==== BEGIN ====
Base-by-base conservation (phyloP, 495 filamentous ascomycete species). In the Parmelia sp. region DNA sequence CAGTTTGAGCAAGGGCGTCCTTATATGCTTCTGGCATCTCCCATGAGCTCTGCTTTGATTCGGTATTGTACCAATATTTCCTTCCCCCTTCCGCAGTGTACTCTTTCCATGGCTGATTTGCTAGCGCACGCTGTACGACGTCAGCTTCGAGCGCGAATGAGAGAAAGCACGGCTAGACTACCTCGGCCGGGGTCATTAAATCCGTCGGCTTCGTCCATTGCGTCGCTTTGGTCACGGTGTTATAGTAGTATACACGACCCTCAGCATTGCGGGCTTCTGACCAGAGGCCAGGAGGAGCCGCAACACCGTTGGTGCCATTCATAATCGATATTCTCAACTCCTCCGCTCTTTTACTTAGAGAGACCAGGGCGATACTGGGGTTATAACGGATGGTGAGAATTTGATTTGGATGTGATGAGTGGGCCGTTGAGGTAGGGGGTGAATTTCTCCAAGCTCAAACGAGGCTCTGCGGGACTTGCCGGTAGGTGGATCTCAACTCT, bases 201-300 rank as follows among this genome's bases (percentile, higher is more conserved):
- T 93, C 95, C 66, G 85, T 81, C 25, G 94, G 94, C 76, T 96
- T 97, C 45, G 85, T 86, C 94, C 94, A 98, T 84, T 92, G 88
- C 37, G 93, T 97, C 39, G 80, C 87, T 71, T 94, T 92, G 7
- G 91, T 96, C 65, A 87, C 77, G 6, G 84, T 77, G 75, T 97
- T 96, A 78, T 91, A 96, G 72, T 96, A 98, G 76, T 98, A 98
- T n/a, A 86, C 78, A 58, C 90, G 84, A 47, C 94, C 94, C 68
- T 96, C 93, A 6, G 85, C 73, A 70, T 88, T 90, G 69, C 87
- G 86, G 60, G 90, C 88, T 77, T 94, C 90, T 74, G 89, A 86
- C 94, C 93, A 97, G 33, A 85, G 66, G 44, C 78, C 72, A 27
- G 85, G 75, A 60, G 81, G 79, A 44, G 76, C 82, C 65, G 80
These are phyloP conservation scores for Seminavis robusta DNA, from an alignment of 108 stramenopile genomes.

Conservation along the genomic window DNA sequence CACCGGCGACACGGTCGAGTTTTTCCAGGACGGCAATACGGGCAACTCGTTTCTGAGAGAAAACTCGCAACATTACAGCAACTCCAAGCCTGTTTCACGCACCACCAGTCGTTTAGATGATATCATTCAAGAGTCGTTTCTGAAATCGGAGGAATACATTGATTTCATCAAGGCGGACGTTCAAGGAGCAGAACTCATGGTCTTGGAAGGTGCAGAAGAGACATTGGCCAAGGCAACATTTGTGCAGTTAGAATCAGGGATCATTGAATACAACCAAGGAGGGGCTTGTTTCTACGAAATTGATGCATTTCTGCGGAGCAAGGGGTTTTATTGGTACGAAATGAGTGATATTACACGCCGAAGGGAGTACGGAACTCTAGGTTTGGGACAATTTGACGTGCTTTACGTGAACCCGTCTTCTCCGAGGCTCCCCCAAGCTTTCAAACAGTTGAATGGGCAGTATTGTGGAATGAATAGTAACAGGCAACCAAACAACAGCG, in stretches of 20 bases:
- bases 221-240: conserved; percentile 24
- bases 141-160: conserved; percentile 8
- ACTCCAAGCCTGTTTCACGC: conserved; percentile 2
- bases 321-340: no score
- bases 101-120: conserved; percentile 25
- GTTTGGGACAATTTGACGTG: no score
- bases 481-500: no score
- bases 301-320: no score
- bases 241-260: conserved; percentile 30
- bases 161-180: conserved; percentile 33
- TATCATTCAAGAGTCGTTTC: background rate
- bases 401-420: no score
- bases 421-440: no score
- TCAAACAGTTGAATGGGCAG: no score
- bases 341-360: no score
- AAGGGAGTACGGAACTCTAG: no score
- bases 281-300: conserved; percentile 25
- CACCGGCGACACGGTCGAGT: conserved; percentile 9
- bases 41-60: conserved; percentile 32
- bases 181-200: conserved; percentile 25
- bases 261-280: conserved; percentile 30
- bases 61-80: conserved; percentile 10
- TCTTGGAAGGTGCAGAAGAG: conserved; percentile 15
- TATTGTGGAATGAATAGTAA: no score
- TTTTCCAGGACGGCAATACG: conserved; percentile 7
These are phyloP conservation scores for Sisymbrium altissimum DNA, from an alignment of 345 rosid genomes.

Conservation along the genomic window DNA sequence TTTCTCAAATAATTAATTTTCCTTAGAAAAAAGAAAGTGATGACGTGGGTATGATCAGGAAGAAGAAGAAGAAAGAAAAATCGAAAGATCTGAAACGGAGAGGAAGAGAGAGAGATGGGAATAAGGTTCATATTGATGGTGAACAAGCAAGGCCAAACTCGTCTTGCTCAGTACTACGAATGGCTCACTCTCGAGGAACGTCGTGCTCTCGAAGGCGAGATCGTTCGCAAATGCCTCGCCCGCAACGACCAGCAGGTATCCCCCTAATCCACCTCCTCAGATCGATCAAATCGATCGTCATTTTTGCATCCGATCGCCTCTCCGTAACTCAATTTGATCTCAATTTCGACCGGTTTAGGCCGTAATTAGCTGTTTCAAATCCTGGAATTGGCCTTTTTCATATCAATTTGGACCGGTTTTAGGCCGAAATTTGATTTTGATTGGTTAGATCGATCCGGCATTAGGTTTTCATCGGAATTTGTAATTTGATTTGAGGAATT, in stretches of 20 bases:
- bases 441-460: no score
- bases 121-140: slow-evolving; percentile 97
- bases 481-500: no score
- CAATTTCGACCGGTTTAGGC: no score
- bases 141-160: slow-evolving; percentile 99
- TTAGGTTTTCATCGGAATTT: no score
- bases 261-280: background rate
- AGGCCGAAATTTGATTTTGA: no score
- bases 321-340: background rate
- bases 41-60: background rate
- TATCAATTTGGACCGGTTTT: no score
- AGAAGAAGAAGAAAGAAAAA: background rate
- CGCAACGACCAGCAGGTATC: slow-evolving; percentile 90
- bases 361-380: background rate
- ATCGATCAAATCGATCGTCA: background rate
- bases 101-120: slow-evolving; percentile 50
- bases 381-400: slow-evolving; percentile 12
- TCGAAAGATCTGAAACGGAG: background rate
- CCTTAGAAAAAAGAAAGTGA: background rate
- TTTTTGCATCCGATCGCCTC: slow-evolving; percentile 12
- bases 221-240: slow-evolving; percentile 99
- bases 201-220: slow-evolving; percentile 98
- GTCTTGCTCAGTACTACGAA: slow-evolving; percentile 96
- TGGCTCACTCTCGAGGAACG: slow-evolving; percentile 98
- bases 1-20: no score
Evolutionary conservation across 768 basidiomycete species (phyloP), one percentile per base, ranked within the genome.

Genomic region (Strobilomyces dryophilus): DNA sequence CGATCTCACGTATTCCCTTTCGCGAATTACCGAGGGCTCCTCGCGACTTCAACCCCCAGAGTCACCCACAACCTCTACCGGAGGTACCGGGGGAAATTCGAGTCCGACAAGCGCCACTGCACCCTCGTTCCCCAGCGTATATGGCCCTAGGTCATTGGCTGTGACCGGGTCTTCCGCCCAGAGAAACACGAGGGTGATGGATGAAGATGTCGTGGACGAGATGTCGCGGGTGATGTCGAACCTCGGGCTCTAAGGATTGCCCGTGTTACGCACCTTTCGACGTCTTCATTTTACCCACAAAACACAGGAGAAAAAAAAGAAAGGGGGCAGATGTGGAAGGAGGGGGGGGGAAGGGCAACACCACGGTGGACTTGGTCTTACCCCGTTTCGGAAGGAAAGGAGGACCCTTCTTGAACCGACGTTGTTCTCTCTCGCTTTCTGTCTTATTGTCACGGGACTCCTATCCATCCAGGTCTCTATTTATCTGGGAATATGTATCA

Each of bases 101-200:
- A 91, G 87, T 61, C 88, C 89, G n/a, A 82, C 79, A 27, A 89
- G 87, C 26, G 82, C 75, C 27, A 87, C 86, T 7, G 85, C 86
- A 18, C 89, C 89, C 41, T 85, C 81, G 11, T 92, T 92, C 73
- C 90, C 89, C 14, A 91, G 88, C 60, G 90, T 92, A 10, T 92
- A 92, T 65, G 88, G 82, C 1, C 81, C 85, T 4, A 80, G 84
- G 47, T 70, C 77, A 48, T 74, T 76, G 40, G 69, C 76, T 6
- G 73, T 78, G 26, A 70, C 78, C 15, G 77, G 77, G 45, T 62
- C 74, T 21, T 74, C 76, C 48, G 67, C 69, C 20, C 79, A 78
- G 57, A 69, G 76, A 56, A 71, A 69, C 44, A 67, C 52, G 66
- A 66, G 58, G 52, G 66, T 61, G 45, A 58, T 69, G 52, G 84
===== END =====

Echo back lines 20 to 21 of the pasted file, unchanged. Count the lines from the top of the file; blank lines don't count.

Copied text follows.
- bases 481-500: no score
- bases 301-320: no score